Inland Empire News
Manson follower denied parole for 19th time
CHINO, Calif. (KABC) -- She was convicted in one of the most notorious murder cases in Los Angeles history, and on Tuesday, former Charles Manson follower Leslie Van Houten faced her 19th parole hearing. It was considered her best chance yet for release. She was denied parole at approximately 5 p.m. Tuesday.
The California Department of Corrections and Rehabilitation's Board of Parole Hearings returned a three-year consideration period.
At the conclusion of the emotional three-hour hearing, the chairman of the parole board, Robert Doyle, said Van Houten was not yet suitable for parole because she had failed to gain complete insight into her crime and its motivation.
While commending her for her adjustment to prison and her work on behalf of other prisoners, Doyle and deputy commissioner Carol Bentley said the crimes involved were so atrocious and heinous that they must be considered in the decision.
She was just 19 when she joined members of the Manson Family cult in the killings of Leno and Rosemary LaBianca. The LaBiancas were stabbed to death in 1969, just one night after the murders of actress Sharon Tate and four others.
Van Houten did not participate in the Tate killings but went along the next night when the LaBiancas were slain in their home. During the penalty phase of her trial she confessed to joining in stabbing Rosemary LaBianca after she was dead.
Van Houten, who is now 60, has long been seen as the Manson follower most likely to win freedom some day. She was most recently denied parole in 2007. She remains incarcerated at the California Institution for Women at Frontera.
In past parole hearings she has expressed remorse for her actions, and for this hearing, Van Houten had a new lawyer, Brandie Devall, who referred to recent rulings by the Supreme Court that affects standards for parole.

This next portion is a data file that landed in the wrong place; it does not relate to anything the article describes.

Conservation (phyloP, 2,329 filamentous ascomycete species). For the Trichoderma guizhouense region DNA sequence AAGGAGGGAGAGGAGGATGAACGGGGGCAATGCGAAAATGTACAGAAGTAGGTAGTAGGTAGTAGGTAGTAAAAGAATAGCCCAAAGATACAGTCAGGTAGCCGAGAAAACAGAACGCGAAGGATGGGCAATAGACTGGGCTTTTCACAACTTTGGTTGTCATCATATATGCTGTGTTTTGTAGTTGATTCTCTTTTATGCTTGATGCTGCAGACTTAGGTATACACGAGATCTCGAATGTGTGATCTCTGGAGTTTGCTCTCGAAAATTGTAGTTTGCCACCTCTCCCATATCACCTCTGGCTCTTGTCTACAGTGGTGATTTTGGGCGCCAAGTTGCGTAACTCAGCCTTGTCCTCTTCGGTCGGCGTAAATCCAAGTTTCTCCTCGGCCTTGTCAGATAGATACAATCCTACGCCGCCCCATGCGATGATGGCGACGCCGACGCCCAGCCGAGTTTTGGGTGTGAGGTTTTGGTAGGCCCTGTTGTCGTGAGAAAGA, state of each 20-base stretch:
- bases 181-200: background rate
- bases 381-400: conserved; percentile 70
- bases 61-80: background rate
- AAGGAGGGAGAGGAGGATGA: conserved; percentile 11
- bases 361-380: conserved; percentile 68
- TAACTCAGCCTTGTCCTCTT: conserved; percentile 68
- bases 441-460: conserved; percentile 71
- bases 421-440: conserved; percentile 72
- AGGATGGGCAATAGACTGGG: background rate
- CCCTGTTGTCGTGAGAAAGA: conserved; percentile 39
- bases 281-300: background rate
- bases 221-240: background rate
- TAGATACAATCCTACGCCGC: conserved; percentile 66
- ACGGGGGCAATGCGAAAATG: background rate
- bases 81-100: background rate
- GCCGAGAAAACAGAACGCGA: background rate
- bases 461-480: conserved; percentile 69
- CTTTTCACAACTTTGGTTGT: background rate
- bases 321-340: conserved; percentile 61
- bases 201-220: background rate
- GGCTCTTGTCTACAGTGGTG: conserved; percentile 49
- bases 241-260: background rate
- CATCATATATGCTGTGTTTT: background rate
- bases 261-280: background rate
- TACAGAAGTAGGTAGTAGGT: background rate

Most significant is the case of Sandra Lawrence, a convicted murderer who was paroled after 23 years in prison after the court held that to refuse parole there must be evidence that a prisoner is currently a danger to public safety. The court said the board could not base a refusal only on the details of the crime committed by the inmate long ago.
Devall said the finding has also been upheld in federal court.
Another recent case, she said, deals with inmates who are between 16 and 20 years old at the time of their crimes and holds that they are more likely to be rehabilitated.
Devall also cited Van Houten's youth at the time of the killings and her extreme remorse.
Van Houten's attorney brought up the fact that Van Houten had earned a bachelor's degree and was even working on a master's degree.
Van Houten exercised her right not to answer questions Tuesday, but she did read a short statement Tuesday: "As a rehabilitated woman, I would like to state that the insight I have gained is not meant to excuse any of my acts. Insight is understanding the 'whys' of behavior so it won't be repeated."
Van Houten also did not want to be shown on camera, as is her right.
She will be eligible for parole again in three years. Prison officials said Van Houten is in good health.
Even if a finding of suitability for parole at the hearing had been found, freedom would not have been immediate. The entire state parole board would review the decision within 120 days and it would then be submitted to Gov. Arnold Schwarzenegger for a final ruling.
The Associated Press contributed to this story.
murder, legal, homicide investigation, inland empire news
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